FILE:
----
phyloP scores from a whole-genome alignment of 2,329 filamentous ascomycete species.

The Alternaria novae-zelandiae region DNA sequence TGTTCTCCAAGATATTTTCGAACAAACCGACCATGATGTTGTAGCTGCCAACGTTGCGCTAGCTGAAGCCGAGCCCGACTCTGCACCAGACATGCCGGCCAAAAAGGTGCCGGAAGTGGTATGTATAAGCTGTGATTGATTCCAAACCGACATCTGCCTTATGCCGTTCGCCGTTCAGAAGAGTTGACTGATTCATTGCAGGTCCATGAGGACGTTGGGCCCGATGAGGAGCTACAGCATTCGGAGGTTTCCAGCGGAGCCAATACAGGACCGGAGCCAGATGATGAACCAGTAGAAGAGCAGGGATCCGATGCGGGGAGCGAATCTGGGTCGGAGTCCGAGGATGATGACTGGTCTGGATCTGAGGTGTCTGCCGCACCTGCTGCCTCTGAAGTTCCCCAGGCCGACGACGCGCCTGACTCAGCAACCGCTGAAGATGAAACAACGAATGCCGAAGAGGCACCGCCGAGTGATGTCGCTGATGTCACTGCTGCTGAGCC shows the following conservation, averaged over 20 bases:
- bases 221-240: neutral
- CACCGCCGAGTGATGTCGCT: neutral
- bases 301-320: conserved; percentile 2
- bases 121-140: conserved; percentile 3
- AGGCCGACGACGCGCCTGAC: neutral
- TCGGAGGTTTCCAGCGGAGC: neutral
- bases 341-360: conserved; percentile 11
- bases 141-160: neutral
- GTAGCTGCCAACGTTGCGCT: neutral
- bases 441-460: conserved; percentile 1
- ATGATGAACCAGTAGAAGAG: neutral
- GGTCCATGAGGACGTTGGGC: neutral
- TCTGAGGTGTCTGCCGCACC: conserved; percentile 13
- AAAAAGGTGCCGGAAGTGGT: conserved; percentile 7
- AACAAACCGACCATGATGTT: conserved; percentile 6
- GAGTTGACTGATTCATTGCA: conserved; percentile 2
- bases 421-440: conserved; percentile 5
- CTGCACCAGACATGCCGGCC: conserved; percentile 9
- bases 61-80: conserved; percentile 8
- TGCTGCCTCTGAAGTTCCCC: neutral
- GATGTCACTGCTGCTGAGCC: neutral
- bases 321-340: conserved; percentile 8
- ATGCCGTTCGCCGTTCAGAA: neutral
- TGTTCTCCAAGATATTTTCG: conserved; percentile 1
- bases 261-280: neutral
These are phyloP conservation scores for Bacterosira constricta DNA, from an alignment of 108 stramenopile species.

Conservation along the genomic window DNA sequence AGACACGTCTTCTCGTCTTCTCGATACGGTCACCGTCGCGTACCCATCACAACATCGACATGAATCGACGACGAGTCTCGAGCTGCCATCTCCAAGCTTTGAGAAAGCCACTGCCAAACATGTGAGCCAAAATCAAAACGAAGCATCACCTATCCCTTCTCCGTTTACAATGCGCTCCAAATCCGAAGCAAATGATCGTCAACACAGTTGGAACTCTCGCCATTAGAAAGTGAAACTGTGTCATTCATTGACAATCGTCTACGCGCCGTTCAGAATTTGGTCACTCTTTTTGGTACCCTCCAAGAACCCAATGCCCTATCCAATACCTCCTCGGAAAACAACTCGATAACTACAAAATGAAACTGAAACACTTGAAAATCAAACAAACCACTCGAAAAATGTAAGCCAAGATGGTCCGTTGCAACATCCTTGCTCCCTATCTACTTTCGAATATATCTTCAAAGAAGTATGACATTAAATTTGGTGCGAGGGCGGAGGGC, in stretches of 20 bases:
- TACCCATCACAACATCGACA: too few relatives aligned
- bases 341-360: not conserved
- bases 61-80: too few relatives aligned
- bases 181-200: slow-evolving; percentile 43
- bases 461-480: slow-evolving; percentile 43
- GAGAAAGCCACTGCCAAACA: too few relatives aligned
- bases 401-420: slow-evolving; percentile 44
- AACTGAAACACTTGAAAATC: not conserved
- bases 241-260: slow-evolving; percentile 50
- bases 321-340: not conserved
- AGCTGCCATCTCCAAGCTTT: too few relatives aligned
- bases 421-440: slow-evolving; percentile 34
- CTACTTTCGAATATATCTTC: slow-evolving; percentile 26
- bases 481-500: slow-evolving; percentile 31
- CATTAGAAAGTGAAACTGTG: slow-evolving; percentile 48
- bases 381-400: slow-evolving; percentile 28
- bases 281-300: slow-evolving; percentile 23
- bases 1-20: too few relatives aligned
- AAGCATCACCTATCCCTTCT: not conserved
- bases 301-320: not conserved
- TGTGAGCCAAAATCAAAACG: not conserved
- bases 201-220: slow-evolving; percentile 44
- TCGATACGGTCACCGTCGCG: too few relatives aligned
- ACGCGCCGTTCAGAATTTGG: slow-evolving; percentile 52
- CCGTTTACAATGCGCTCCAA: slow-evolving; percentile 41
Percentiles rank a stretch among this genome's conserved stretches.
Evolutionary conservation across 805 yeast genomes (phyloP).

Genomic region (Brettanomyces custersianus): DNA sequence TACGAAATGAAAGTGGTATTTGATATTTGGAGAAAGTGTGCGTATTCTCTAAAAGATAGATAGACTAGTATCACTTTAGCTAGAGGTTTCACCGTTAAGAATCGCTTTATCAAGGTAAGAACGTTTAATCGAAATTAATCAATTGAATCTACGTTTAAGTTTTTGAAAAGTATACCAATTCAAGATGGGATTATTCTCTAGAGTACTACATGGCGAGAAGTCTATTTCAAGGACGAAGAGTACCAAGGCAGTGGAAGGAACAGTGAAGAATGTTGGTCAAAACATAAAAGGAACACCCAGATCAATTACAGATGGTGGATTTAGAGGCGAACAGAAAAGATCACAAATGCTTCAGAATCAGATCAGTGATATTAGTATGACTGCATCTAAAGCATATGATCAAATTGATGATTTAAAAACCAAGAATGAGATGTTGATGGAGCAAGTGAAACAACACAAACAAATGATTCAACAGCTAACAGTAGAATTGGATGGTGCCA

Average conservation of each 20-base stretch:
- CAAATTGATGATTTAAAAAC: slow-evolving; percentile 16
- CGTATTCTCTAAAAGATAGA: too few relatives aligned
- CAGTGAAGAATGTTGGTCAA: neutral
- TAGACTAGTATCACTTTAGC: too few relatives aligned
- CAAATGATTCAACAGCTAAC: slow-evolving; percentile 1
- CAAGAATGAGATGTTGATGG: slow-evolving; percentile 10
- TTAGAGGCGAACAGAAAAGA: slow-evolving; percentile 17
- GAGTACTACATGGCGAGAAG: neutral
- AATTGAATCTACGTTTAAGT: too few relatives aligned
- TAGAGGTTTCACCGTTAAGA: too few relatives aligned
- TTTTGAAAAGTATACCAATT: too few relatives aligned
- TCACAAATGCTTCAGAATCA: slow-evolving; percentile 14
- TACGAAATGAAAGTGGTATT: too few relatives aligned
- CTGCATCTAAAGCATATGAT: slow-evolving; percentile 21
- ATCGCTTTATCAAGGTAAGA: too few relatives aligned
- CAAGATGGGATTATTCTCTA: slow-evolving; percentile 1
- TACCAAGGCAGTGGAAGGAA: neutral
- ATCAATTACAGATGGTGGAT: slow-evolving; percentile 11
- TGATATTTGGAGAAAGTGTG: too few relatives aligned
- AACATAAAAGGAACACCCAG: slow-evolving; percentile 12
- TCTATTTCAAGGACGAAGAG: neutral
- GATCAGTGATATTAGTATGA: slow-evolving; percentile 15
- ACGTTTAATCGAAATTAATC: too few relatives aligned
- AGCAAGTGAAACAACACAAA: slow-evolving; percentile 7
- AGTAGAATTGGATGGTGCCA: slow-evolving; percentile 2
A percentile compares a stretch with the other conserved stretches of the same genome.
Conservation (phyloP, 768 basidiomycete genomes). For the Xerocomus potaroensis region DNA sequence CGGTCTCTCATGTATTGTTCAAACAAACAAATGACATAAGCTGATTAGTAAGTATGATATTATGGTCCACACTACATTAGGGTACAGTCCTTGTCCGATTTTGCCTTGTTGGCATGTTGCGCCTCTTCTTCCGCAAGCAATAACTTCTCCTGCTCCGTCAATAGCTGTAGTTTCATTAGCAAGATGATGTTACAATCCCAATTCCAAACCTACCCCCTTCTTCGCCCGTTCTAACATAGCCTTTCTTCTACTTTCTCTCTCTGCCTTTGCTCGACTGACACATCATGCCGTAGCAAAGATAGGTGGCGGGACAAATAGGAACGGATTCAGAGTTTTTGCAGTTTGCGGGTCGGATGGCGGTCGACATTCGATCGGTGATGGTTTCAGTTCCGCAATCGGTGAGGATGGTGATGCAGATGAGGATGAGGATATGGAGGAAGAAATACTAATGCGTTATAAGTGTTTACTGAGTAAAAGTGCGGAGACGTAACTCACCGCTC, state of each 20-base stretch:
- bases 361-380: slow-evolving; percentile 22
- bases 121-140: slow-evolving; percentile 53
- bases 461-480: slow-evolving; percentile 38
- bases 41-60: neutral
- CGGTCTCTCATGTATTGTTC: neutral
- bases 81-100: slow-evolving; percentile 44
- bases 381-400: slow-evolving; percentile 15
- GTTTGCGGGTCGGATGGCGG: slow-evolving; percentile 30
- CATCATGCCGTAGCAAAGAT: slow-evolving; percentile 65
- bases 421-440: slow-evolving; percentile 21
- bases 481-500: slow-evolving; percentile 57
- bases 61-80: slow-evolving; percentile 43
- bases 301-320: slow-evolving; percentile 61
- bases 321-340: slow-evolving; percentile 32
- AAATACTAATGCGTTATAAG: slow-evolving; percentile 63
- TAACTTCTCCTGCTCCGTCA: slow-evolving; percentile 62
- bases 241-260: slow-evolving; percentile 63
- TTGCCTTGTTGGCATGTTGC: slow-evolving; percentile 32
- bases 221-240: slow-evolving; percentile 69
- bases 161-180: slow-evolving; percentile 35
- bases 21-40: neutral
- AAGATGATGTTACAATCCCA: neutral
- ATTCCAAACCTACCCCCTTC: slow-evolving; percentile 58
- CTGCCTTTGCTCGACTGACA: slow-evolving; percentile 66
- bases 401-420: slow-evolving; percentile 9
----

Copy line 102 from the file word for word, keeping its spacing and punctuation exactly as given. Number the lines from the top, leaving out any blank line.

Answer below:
- bases 241-260: slow-evolving; percentile 63